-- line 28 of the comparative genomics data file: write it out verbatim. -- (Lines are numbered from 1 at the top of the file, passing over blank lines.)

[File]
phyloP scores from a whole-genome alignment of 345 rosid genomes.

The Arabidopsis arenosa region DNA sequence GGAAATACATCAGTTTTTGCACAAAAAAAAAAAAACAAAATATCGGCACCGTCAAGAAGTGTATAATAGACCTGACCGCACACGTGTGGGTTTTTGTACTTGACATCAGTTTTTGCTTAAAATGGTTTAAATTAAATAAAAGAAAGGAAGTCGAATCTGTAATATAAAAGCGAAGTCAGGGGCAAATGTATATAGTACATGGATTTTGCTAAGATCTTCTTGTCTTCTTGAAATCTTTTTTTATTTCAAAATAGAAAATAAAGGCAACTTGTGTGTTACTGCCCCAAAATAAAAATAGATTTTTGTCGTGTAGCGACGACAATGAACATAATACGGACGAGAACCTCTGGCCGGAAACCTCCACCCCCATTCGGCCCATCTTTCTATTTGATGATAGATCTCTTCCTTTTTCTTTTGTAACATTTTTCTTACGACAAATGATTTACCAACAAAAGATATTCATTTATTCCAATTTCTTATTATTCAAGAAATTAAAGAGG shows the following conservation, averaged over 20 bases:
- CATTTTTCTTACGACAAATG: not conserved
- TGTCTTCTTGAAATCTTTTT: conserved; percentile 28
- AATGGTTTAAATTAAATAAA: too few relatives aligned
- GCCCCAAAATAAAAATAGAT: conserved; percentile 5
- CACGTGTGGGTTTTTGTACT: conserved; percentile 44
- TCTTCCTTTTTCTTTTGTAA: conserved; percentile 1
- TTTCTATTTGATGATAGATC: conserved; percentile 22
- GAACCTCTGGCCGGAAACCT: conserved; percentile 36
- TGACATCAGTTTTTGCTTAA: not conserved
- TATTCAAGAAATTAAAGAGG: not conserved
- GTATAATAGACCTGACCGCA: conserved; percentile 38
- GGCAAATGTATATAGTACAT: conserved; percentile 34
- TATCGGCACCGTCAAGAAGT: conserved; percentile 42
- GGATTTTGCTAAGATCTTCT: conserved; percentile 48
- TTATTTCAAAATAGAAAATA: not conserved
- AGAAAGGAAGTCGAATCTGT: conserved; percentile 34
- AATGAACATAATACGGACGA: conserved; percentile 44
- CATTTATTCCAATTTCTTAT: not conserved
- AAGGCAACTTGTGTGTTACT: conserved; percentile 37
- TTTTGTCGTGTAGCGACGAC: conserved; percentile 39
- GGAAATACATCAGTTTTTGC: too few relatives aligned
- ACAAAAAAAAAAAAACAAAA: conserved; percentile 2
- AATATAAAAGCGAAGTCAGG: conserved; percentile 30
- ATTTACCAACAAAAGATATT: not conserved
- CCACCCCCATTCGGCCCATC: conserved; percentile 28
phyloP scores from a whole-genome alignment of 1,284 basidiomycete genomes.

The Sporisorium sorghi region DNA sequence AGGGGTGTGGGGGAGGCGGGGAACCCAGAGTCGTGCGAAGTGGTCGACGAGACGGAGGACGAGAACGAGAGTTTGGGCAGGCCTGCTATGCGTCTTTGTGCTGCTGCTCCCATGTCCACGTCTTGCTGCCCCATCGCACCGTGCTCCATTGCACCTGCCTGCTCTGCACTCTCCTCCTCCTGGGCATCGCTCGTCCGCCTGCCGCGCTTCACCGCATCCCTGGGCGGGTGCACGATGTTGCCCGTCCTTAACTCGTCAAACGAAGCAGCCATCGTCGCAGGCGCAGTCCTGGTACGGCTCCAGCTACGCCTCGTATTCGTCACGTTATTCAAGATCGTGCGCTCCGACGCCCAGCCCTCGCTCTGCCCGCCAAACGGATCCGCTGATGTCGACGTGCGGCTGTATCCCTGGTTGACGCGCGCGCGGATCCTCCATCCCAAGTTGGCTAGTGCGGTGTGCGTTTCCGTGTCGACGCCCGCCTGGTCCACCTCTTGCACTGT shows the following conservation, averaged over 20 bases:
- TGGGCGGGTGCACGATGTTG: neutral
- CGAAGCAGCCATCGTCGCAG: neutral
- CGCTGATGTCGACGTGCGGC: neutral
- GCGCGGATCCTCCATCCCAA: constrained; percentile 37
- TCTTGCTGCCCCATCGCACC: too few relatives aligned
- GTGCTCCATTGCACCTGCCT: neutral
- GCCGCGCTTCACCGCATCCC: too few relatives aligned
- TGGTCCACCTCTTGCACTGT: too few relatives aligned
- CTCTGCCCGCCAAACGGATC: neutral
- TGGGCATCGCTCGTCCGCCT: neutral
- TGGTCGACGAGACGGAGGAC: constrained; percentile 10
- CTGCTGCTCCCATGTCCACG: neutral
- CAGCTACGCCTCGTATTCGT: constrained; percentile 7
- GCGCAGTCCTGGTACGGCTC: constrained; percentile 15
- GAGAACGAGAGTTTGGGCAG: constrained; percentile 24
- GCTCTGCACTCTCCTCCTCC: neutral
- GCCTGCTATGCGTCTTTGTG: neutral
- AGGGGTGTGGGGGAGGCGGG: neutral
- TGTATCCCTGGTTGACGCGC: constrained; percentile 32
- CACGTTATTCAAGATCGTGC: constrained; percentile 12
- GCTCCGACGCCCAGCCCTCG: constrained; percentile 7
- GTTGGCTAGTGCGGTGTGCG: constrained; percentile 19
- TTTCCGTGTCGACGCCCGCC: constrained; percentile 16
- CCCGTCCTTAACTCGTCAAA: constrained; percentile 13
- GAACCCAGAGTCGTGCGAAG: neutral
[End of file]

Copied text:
phyloP scores from a whole-genome alignment of 1,284 basidiomycete genomes.